You regular readers might sense a theme in my “oeuvre,” (to use the latest silly fad word.) That theme would be, agony over the purpose of life. The poem in my last post is one of several where this is expressed. Next year I’ll mark three-quarters of a century on this planet and I still haven’t figured things out. Pretty pathetic, eh?
In our household, while growing up in the 50s, there was no instruction regarding religion. Because each of my parents, respectively had earlier suffered traumatic treatment from two different Protestant denominations, they were purposefully “unchurched,” so they left those matters up to my two younger brothers and me to “figure out” on our own. We were cut loose to drift without a rudder—theologically and philosophically speaking.
I suppose one might say we were also cast to the wolves of the entertainment media and the public school system to obtain our view of the world—both seen and unseen. In all fairness though, I must say that our parents, in their own way, tried to instill in us a sense of morality and a public consciousness. The phrase,”That’s not right,” was the tweak on our moral compass when they thought we had drifted off course. They portrayed things as either righteous or unrighteous. For example they declared theft, murder and lying to be unrighteous—of course—but without giving credit to the Judaeo-Christian canon from which they had osmotically obtained it while children. As far as we boys were concerned, all instances of human behavior and interaction were just innately right or wrong with no further explanation needed. “Why? There is no why, that’s just the way it is.” On the surface, their method must have worked: both my brothers and I are law-abiding citizens with a sense of social and familial responsibility. On a deeper level, however, there is still that big, unanswered, “WHY?”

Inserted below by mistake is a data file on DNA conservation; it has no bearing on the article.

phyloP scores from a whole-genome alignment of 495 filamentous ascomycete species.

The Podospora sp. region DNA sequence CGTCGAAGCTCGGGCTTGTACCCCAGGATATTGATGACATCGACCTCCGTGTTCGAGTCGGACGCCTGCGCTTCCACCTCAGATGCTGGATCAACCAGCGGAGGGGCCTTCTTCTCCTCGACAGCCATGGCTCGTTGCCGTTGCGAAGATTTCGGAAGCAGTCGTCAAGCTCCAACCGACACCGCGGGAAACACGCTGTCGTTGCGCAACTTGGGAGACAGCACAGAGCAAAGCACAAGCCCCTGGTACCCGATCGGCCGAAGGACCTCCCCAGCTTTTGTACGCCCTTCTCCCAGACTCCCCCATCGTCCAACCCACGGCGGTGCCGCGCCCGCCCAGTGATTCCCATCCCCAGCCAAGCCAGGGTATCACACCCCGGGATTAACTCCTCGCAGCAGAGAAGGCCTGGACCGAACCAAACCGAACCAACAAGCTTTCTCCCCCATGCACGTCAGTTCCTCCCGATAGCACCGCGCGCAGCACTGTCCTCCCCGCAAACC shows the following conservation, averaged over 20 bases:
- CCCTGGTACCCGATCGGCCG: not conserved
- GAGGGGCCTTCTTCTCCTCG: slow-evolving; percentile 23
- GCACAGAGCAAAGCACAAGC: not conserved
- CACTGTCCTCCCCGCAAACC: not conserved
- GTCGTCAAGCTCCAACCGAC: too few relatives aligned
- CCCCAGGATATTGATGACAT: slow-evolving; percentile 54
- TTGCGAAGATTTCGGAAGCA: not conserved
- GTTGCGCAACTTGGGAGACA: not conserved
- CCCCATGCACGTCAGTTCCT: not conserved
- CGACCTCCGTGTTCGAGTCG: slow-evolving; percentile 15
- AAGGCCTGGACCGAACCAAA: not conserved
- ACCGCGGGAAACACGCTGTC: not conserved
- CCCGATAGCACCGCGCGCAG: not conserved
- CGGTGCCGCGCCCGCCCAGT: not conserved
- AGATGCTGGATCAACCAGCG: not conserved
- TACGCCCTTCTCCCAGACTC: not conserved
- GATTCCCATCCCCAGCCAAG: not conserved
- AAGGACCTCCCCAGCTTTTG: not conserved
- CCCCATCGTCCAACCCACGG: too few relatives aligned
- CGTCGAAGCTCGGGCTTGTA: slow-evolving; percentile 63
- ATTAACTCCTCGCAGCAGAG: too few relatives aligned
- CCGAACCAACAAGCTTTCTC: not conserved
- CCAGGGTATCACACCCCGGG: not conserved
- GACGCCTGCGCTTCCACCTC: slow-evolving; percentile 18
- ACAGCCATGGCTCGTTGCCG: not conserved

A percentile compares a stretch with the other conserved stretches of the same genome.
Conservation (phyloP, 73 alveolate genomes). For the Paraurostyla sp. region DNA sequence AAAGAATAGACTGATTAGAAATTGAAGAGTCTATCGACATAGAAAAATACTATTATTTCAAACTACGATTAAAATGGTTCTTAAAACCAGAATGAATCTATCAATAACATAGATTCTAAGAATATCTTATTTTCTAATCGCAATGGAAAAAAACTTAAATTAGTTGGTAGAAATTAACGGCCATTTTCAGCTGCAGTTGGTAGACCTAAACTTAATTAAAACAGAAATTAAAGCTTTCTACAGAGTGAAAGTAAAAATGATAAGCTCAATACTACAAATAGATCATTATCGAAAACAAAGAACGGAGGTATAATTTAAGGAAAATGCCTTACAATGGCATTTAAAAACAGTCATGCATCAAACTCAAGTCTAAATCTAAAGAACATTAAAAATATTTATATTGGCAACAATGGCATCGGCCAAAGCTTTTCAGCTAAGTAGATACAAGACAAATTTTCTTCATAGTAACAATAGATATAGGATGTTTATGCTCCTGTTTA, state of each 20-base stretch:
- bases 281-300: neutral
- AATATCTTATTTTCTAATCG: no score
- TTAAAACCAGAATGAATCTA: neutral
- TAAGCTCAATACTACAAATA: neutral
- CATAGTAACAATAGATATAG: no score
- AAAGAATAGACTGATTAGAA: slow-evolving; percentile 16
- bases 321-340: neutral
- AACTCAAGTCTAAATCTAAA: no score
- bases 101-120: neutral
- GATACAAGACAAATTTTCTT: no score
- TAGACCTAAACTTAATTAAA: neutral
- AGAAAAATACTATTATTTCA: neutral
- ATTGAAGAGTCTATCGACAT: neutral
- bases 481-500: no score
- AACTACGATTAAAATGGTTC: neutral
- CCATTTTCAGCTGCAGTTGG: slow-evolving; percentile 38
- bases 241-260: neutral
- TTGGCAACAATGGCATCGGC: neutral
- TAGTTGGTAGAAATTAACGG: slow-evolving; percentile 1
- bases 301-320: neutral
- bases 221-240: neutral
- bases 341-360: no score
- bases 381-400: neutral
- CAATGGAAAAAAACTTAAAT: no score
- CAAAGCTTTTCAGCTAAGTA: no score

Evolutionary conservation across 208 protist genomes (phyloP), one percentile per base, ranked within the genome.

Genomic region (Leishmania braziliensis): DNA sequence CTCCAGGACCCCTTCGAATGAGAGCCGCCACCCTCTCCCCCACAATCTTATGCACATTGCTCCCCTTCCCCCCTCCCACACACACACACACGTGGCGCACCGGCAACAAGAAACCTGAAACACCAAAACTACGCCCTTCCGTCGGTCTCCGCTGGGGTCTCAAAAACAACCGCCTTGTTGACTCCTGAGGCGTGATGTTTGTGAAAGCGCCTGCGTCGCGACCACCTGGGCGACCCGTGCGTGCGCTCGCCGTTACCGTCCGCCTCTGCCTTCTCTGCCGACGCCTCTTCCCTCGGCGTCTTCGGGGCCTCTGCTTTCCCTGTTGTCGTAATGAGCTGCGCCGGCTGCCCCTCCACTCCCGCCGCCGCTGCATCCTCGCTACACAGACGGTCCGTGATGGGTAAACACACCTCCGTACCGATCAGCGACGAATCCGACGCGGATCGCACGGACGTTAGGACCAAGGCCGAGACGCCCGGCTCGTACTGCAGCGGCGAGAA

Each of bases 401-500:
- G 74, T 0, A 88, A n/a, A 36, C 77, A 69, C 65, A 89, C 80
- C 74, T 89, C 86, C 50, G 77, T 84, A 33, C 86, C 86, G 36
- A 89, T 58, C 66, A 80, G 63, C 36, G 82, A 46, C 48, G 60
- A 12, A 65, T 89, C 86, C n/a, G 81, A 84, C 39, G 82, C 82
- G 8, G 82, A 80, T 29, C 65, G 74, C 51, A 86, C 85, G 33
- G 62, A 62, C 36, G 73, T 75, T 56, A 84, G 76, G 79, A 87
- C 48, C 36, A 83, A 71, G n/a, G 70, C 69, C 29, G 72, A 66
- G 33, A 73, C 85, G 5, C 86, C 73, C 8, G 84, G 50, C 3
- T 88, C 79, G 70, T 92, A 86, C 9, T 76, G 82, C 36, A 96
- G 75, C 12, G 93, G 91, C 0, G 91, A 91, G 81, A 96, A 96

Cut free from the pat answers about the origin and purpose of human life provided by our Western religious tradition, deprived of that sense of community received from a lifetime within the worship congregations of that tradition, I personally have experienced in my life, periods where I felt alienated from the mainstream of society. That thorough indoctrination into the concept of right-and-wrong may have contributed to this alienation by making the philosophy promulgated by the entertainment media and our liberal educational system just SEEM to have a basic wrong-ness to it. This has been recently compounded in my mind because both have deviated so much from the 1950s view of civilized behavior they both seemed to advocate at that time. Rather than focusing on the grander scheme of things—the big questions, our modern media and academia seem to be turned inward, now focusing on self-gratification—in matters of morality, philosophy, political thought and even art. The recent emphasis by our educational system on groundless and unwarranted “self-esteem” is just one example.
Last week I read an article online, in a respectable science blog, about a gathering opinion by some in the scientific community, that there is a “consciousness” in the universe itself. The article went on to explain that, those who are entertaining this theory are optimistic that it will be able to stand up to scientific testing. Imagine a brain as big as the universe. The article hinted that this universal consciousness is shared by man and other animals as well and perhaps with the proper skills or technology, the individual would be able to tap into this consciousness.
This theory seems a bit half-baked but also seems plausible. Could our concepts of a supreme being be based upon a few individuals who have already, in some rudimentary way, tapped into this universal mind? The thought of a universe bound together by intelligence, perhaps even a universal sense of right-and-wrong is tantalizing.
Here are recent articles about the subject from Scientific American and The Huffington Post.